What Is Trichomoniasis?
Trichomoniasis (aka "trich") is a common but curable sexually transmitted infection caused by a parasite. Unfortunately, many people don't realize they're infected and unknowingly pass the parasite to someone else. If you're sexually active, here's what you should know about the risks and treatment options for trich.
Causes and symptoms of trich
Unlike other STIs caused by a virus or bacteria, trich comes from a parasite called Trichomonas vaginalis. Trich is spread via sexual contact with an infected person. For both men and women, trich most commonly infects the urethra (the tube used for urination).
If you do present symptoms from trich (which occurs in only about 30 percent of cases), you'll probably notice them within 5 to 28 days of contracting the disease. Typical symptoms may include:
- Discharge from the penis or vagina that has an odor
- Irritation and itchiness of the genitals
- Pain while urinating
Just because you don't experience unpleasant effects in the short term doesn't mean you should let trich go untreated. More severe, long-term consequences can result. For instance, the genital inflammation from trich makes it easier to spread and contract HIV. And if left untreated, trich can increase the risk of cervical and prostate cancer.
How does trich affect fertility and pregnancy?
Trich can also make it more difficult to become pregnant. If you have trich while pregnant, the likelihood of giving birth to a premature or low-birth-weight infant increases. Ideally, you should aim to get tested for STDs before you conceive (or at least as soon into your pregnancy as possible), so you'll have the opportunity to take care of any underlying infections that can lead to negative birth outcomes.
Trich is treatable, so there's no reason to risk adverse effects on you or your baby. Talk to your OB-GYN right away if you think you may have contracted an STD at any stage of preconception or pregnancy.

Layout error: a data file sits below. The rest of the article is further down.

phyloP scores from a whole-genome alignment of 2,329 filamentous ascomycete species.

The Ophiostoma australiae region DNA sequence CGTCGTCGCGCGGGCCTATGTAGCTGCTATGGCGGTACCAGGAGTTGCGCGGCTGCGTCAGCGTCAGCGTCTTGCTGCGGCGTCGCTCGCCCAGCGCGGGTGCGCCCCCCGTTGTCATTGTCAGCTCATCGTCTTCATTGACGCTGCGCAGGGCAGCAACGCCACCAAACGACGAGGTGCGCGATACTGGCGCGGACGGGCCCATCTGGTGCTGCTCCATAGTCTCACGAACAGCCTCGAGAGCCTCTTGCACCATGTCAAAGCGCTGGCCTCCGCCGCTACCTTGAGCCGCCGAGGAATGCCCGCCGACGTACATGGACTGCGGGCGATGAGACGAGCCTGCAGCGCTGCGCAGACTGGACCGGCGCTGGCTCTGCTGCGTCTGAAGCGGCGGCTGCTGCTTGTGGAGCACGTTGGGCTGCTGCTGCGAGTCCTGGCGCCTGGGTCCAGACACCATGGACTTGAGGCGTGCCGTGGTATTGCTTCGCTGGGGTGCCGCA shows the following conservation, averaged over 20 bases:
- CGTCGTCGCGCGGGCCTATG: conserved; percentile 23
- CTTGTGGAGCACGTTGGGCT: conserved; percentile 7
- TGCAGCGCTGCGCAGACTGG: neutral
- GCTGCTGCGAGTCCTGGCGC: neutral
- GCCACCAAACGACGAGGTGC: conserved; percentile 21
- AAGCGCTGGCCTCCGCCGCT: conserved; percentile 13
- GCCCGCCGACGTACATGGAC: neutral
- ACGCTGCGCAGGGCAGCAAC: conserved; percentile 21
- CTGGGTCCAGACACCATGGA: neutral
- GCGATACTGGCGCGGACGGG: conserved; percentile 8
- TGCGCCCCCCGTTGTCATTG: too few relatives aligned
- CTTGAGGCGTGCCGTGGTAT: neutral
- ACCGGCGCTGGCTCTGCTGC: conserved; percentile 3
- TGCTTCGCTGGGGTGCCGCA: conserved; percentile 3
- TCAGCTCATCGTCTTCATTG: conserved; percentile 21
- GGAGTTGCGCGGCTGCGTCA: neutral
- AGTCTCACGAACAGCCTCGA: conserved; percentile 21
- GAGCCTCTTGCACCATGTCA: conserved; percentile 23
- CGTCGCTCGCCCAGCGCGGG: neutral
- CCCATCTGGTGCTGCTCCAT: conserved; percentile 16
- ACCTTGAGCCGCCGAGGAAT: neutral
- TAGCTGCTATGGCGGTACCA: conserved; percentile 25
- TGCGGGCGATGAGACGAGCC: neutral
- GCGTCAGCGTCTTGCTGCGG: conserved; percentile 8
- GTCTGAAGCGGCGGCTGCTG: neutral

How is trich spread and diagnosed?
Trich doesn't go away by itself, although it may go unnoticed for years. Asymptomatic carriers can pass the disease to others, making it difficult to avoid.
Trich is most often passed along through vaginal sex, but it may be possible to contract trich through oral and anal sex. Sex toys can also spread the disease. While condoms help lower your risk, they don't eliminate the risk entirely. If you think there's a possibility you were exposed to trich, get tested at your healthcare provider's office or a clinic right away. Testing for trich involves a physical and pelvic exam where your provider will examine a swab of vaginal discharge under a microscope for signs of the parasite.
Be sure to inform any recent sexual partners if you have a positive result. It's possible to spread trich back and forth if one partner receives treatment while the other still has the infection. To avoid the risk of reinfection, ensure everyone you have sex with has completed the total duration of treatment.
What is the standard treatment for trich?
About 95 percent of women with trich get rid of the infection after one round of antibiotics lasting five to seven days. Antibiotic treatment for trich is also safe during pregnancy, but make your provider aware you're pregnant so they can be sure to prescribe the most appropriate medication.
Be sure to follow your healthcare provider's instructions on when it's safe to have sex again. You may need to wait a week or so after completing the medication before trich is no longer in your body. After three months, you'll be scheduled for a follow-up visit to confirm the infection is gone and hasn't returned.
Taking time to discuss STD testing and sexual history with your partner before having sex will help you decide on proper precautions and let you make an informed decision before putting your long-term health, fertility and future offspring in jeopardy.